The Gospel too recalls for us the sour of Christ’s mission.  Even as Jesus prepares himself to leave us the great gift of his on-going presence in the Eucharist, the betrayer, Judas, plots the end of the Savior’s journey among us as man.  Even Jesus must taste the bitter in order to enjoy the sweet.
His bitterness and ours is that sin is still with us in the world.  In his case, we see the hatred of those in power attracting one of the Twelve who should have been above such greed.  With thirty pieces of silver they buy a betrayal, starting the swift slide into the Passion of our Lord.  The sin Judas commits was his failure to love.  He failed to love God, he failed to love his neighbor and, as his later suicide shows, he failed to love even himself.  How sour the taste of that betrayal. For Judas, there would never be a “sweet” end.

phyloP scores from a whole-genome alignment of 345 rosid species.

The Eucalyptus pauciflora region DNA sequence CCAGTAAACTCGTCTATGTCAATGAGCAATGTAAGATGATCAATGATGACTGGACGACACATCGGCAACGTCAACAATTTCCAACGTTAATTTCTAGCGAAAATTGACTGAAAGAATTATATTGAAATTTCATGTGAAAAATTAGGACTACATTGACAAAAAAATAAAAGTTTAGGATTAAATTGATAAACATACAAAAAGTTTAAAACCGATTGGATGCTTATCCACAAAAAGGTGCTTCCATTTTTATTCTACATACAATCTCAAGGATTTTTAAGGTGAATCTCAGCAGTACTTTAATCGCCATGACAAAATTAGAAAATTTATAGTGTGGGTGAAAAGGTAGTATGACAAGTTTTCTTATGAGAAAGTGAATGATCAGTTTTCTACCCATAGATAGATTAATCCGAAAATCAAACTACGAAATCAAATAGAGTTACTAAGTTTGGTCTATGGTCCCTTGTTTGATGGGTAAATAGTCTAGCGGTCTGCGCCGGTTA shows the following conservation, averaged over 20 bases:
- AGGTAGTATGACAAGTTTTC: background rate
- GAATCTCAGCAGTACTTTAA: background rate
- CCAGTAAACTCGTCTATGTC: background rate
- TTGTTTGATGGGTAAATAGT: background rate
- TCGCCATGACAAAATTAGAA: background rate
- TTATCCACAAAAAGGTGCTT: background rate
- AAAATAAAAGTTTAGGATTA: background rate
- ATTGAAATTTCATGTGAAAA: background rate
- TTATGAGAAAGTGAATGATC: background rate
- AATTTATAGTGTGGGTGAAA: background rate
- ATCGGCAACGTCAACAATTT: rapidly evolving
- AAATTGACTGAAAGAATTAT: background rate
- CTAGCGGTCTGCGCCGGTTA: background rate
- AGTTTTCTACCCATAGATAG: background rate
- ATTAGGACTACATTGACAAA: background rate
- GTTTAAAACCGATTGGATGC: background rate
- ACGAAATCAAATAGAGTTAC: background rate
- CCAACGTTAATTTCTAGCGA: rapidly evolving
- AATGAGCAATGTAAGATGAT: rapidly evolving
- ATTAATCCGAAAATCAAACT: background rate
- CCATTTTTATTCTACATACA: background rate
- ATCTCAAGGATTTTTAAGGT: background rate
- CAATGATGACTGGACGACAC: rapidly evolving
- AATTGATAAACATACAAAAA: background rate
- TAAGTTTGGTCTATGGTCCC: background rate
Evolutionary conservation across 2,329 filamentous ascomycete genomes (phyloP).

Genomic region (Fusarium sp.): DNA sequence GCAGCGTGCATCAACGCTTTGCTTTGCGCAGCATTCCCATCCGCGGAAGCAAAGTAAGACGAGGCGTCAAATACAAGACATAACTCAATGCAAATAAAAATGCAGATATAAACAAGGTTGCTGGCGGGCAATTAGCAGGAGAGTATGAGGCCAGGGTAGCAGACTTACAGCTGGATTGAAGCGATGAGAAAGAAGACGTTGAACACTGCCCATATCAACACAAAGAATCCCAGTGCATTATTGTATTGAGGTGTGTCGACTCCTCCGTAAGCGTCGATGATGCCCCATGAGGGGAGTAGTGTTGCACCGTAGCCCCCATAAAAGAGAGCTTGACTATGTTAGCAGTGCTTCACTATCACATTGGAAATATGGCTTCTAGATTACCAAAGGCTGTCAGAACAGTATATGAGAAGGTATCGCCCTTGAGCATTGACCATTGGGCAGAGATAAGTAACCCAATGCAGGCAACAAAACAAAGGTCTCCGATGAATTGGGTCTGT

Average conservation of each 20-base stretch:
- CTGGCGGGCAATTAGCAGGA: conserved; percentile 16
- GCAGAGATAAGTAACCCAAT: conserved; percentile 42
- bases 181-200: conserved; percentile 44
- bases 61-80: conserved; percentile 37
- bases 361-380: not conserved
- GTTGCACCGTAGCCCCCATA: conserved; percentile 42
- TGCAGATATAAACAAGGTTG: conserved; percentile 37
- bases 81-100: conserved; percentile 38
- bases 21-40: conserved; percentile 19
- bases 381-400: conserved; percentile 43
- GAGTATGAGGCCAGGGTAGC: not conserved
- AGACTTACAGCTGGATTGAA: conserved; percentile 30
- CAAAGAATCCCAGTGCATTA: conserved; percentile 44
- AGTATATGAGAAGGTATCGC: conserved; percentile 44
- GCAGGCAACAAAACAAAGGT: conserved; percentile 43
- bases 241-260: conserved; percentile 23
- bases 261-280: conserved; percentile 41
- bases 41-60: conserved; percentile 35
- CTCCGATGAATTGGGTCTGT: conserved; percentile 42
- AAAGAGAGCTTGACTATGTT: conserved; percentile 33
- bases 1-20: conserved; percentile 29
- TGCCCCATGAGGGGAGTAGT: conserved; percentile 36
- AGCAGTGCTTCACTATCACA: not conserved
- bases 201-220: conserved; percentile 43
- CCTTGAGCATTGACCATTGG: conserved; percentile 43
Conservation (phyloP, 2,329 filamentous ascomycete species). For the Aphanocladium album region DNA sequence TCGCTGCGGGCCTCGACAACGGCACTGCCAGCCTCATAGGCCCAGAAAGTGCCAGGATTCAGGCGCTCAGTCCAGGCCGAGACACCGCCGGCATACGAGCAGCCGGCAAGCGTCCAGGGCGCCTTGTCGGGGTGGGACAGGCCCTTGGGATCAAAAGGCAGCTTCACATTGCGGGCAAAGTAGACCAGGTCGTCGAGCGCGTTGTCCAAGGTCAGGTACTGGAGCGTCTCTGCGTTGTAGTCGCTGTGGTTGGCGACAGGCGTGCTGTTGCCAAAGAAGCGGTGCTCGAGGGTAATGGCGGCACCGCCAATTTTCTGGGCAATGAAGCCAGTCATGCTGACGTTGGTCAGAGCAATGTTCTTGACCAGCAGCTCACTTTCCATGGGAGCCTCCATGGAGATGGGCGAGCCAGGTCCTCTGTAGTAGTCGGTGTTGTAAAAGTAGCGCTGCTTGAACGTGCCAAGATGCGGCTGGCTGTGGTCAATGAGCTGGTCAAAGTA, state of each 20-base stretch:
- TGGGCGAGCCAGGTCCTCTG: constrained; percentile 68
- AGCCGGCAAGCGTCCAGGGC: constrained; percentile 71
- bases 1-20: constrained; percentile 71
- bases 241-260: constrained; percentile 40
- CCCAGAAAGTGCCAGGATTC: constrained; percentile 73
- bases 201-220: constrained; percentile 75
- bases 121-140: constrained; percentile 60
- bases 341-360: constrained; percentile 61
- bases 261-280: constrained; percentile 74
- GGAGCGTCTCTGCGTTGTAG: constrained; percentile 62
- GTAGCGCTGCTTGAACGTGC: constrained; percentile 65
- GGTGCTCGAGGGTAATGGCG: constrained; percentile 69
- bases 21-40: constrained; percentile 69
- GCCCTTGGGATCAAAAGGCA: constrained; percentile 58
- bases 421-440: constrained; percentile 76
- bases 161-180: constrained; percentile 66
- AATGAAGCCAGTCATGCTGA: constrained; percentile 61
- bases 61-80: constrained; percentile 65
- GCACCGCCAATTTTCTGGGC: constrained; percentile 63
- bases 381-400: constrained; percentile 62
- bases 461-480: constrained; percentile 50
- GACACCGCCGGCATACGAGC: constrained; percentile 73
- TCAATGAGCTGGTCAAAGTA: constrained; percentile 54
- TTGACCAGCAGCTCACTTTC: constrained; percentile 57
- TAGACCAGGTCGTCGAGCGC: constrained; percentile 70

In our own mouths, as we contemplate our own betrayals, we too taste the sour; the sour of our failure to love God, the sour of our failure to love neighbor, and the sour of our failure to even love self.  Perhaps that is why we find it easy to forgive Judas, to find some pity for his plight.  On this, our last day before we plunge ourselves into the great feast of the Triduum, we taste the sour and pray for the sweetness of our Easter joy.

[1] The picture used today is “Betrayal of Judas” (detail) by Lippo Memmi,  c. 1340
[3] The readings are taken from the New American Bible with the exception of the Psalm and its response which were developed by the International Committee for English in Liturgy (ICEL). This re-publication is not authorized by USCCB and is for private use only.